The Island literary world just got bigger. Way bigger.
Our three up-Island libraries will be live on the CLAMS (Cape Libraries Automated System) network before the crocuses appear.
Based in Hyannis, CLAMS is one of a group of library networks around the Commonwealth that has state funding from the Massachusetts Library System to provide greater access and more resources for reading, researching, and literacy support.
On January 14, the West Tisbury Free Public Library went live as a CLAMS member, joining current members Oak Bluffs, Vineyard Haven, and Edgartown, to provide library users with access to more than 1.5 million volumes residing in 35 Cape and Islands libraries. The Chilmark and Aquinnah libraries will be online by early March.
What all that means to us is literacy luxury. Note these benefits:
– One library card, good anywhere on the Cape and Islands.
– Pick-up and drop-off at the Island library closest to you.
– Manage your account online: Order online, browse online, renew online — welcome news during winter frosties and in summer gridlock.
– In addition to hard-bound volumes, the CLAMS consortium includes more than 5,000 e-book titles, access to music collections, and to an array of top-of-the-line research data on a variety of arts and sciences.
Certainly individual Island libraries have all of the above in their collections, but the ability to instantly access a catalog with geometrically greater offerings should be a boon to Island students and those of us who’ve been maybe dying to know about the history of reverse-painting on glass.
Here’s a comparison. The Aquinnah Library has about 8,000 books. Now it will have 5,000 e-books and access to more than 1.5 million bound volumes, plenty of resources for a town with fewer than 350 registered voters.
The addition of e-books has added to traditional book circulation, according to the records at the Edgartown Library, a longtime CLAMS member. “Our e-book circulation last year was up nearly 500 percent and our regular book circulation stayed just about even,” new director Jill Hughes said last week.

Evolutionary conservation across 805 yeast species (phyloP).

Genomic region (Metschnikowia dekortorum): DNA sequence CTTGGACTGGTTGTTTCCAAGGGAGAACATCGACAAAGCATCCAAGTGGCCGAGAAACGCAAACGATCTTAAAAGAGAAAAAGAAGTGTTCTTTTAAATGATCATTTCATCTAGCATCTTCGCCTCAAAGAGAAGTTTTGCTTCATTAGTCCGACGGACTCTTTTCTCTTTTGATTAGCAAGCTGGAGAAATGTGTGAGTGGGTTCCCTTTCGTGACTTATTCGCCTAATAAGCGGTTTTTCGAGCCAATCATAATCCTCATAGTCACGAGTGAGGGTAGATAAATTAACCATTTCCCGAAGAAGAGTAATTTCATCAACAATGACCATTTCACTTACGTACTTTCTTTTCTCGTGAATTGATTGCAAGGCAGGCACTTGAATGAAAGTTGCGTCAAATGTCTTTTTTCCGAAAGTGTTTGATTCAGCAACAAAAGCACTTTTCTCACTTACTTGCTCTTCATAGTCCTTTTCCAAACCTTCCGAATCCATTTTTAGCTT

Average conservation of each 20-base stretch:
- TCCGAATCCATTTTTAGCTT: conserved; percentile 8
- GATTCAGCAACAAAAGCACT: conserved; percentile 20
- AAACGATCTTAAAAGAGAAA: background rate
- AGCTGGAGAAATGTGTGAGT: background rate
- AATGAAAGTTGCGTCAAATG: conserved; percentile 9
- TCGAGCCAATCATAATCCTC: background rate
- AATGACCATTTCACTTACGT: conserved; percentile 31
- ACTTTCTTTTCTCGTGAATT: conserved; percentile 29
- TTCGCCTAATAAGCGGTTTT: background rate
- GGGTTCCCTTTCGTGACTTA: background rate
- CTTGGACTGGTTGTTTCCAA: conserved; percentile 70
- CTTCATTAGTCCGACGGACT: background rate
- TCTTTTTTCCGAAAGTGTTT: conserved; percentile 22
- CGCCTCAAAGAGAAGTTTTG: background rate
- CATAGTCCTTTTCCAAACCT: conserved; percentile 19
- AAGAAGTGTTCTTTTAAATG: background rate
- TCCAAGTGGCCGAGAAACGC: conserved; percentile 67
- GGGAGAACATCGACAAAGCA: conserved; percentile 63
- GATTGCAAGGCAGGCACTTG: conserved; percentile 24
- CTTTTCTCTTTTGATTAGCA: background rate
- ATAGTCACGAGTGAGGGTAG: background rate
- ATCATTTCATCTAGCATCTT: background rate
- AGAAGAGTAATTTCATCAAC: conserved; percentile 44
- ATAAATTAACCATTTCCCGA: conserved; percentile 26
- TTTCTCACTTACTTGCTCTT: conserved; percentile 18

CLAMS has been around for more than 20 years and the down-Island libraries have been on board for at least a decade, so what took so long up Island? Another example of Island independent thinking?
No, no, no. It was about the money, noted Ebba Hierta, director of the Chilmark Library. “No, it had nothing to do with with rugged individualism,” she said. “CLAMS recalibrated their fee structure in 2011 and made membership affordable for smaller libraries to join. The [Chilmark] Friends of the Library donated our initial membership costs.
“The old fee structure would have been three times as expensive and I couldn’t honestly make the case [for membership]to the town. CLAMS new leadership under Gayle Simundza has made positive, inclusive changes.
“CLAMS membership will cost us about $15,000 a year under the new fee structure,” Ms. Hierta said. “We get training on the system. They catalog and upload our collection on the CLAMS platform collection. They handle upgrades to the system.
“A key benefit is that we can manage the system, see what’s already available so we can be much more efficient in what we buy for our own collection. We also get a benefit in our buying power with bulk CLAMS discounts with publishers and supply vendors.
“Once I knew it was something I could endorse, we engaged in a public education program. You know, we needed new system software anyway, and we wanted to get into e-books that our patrons really were calling for. The investment for two things alone would have cost more than joining CLAMS and we get both as part of membership.”
Ms. Hierta and Beth Kramer, West Tisbury’s chief librarian, are busily registering patrons for new CLAMS cards. But there’s no need to queue up in Aquinnah. “We can handle our patrons on a one-to-one basis as they come in,” new librarian Lisa Sherman said. New CLAMS cardholders register in person to obtain a personal PIN number allowing access to the CLAMS system.
The arrival of CLAMS Island-wide is a signature move that is part of a clear trend to a more vigorous library system here with brisk new leaders and new library construction, and it seems libraries are becoming cool again.
I mean, dude, CLAMS has its own mobile app.